Every day in June, FN is showcasing female leaders across the industry for our Women in Power series.
Andrea O’Donnell, who has been president of fashion lifestyle at Deckers Brands since 2016, is always doing a juggling act — balancing work and motherhood. As the mother of two daughters, she is particularly mindful of the role of women in the workplace, now and tomorrow.
Here, she weighs in on a number of topics related to career development, from the strategy behind asking for a raise to the importance of team work
On the most significant barrier to female leadership in fashion and footwear:
“Confidence and belief that having a successful career doesn’t mean you’re selfish or a bad mother. It’s [an issue] we’re all grappling with today, which is how to have a successful career, be kind every day and be a happy and healthy human being. As a mother of two girls and leader of many amazing women, I think it’s enough to be a positive role model.”
On her experience working under or leading men:
O’Donnell admitted she’s encountered degrees of resistance from her male colleagues. “I’ve experience the same from women,” she added. “I’ve found there’s no point trying to work around the problem and that straightforward conversations regarding the situation help a great deal. I remind myself and the people that work on my team that if you hate your boss that inevitably means they hate you, too, and that is never ever a good thing for either party.”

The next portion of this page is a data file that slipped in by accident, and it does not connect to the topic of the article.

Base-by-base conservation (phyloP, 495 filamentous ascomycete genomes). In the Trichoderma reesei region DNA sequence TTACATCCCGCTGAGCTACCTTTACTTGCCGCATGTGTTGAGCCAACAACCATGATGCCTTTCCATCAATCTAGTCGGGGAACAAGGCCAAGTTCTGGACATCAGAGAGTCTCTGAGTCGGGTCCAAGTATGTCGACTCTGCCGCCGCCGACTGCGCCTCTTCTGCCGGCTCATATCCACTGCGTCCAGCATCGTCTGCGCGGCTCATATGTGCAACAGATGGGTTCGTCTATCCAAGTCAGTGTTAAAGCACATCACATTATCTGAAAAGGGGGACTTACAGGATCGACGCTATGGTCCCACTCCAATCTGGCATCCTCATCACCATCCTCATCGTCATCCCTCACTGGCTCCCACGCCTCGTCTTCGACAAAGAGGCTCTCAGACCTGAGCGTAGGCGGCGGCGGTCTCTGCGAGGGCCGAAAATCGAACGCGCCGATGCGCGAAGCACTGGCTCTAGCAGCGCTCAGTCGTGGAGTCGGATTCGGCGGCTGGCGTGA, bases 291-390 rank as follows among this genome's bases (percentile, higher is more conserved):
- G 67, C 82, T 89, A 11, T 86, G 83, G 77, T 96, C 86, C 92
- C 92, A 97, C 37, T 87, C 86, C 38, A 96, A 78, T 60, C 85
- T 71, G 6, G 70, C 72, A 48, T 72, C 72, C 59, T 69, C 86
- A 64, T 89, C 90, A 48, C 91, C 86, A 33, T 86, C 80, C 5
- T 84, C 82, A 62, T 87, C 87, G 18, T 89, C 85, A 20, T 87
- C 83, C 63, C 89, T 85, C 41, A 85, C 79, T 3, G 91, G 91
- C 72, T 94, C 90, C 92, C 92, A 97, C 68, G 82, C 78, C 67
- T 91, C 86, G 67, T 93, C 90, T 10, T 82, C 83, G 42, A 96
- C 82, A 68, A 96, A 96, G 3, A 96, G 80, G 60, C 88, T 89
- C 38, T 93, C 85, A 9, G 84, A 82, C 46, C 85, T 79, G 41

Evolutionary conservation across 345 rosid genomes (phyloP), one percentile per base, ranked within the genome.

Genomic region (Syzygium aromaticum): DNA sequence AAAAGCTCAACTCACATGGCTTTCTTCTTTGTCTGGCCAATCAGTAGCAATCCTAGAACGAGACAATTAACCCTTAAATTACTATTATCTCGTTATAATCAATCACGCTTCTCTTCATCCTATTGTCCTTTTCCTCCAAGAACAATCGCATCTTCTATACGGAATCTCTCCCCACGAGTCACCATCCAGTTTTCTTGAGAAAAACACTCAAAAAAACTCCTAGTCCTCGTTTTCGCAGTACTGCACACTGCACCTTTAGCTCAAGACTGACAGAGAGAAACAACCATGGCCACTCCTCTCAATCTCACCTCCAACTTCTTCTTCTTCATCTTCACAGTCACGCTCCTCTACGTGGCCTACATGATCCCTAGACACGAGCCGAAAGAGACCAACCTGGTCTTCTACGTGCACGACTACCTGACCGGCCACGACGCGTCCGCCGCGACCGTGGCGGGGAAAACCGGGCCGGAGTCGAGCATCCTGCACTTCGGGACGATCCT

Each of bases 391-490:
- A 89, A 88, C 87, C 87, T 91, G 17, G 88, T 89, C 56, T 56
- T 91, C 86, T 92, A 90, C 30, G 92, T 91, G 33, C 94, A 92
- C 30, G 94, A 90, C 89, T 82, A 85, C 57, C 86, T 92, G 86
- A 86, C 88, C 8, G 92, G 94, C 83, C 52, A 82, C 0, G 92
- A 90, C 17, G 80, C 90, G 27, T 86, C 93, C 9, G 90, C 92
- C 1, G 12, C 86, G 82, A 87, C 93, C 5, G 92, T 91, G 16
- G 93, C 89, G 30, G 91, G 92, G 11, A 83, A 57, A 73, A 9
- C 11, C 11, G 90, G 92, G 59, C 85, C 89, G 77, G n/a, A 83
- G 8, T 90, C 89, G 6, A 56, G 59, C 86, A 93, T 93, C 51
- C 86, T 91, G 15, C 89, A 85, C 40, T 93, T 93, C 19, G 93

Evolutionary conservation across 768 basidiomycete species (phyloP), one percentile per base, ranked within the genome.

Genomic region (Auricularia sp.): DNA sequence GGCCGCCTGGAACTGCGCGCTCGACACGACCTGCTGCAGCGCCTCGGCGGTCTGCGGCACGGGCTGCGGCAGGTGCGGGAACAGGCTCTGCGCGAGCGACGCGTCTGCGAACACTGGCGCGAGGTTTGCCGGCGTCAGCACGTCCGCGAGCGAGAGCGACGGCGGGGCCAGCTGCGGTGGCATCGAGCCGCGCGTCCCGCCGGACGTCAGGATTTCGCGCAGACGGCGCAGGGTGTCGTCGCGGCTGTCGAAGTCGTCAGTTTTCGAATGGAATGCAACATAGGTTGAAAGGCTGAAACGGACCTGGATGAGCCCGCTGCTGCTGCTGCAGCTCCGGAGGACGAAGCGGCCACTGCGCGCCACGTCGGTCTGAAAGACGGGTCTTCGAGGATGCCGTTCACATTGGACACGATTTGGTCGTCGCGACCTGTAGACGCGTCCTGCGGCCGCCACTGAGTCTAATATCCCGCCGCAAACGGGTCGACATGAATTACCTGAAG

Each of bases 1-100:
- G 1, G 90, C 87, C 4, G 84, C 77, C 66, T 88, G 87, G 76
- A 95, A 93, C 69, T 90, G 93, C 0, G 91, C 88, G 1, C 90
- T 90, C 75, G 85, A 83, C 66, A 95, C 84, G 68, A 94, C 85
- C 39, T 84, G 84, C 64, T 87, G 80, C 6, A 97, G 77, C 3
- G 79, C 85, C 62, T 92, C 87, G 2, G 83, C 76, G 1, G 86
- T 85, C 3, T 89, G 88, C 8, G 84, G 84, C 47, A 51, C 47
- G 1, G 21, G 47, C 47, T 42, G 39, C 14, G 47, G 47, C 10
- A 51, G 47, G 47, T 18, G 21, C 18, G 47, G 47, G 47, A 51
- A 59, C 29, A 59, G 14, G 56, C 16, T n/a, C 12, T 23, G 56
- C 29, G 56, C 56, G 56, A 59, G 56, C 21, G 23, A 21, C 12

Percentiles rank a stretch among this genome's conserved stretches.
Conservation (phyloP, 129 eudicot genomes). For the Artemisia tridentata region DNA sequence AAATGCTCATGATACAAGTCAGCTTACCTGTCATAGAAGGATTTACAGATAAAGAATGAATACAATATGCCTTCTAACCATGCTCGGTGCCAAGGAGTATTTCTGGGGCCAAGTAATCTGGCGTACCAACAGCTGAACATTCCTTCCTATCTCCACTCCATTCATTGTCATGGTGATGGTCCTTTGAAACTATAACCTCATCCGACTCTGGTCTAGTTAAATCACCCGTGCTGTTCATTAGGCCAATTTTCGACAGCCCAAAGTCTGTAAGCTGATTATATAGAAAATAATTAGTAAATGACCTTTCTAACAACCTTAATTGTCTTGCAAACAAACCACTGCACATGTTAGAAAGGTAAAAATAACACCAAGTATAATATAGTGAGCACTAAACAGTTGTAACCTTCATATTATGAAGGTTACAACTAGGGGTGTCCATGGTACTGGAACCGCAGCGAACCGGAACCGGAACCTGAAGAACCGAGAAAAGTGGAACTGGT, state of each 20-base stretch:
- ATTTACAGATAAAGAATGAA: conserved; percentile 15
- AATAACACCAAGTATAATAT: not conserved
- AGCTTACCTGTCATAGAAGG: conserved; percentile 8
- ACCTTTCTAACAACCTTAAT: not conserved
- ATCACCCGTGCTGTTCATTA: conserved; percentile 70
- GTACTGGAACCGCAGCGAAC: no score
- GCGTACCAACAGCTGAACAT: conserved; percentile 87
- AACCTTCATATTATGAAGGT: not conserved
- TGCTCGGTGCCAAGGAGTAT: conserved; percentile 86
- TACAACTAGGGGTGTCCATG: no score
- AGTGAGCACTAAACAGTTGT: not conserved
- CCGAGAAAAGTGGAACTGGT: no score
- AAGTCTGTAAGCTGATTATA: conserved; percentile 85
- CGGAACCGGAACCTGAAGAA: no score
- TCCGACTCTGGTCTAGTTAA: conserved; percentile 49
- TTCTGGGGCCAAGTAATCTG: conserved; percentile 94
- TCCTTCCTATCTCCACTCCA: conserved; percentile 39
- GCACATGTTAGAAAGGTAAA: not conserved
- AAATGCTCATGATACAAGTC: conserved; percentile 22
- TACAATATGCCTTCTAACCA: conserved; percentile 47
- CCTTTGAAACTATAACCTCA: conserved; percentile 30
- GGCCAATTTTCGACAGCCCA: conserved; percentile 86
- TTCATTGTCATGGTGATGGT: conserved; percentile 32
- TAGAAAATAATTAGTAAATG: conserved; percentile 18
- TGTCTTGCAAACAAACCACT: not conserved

On a powerful career moment:
“The most powerful experiences are when my team and I have accomplished great things together and had fun along the way.”
Advice for women negotiating a promotion or salary increase:
“I would always start the conversation early, at least six months before you want an increase or a promotion. After all, you’re working in a business and any request for more money should be attached to the achievement of financial and or development goals. Also, try and avoid emotion in presenting your case; you will get a much better response from your boss if you’re objective.”
On the best career decision she’s made:
“The best was to believe in myself and make my happiness my responsibility. I work in an industry where a lot of things can and will go wrong, and I’ve had my fair share of mistakes. However, and I know it probably sounds cheesy, but I try and learn from my mistakes.”
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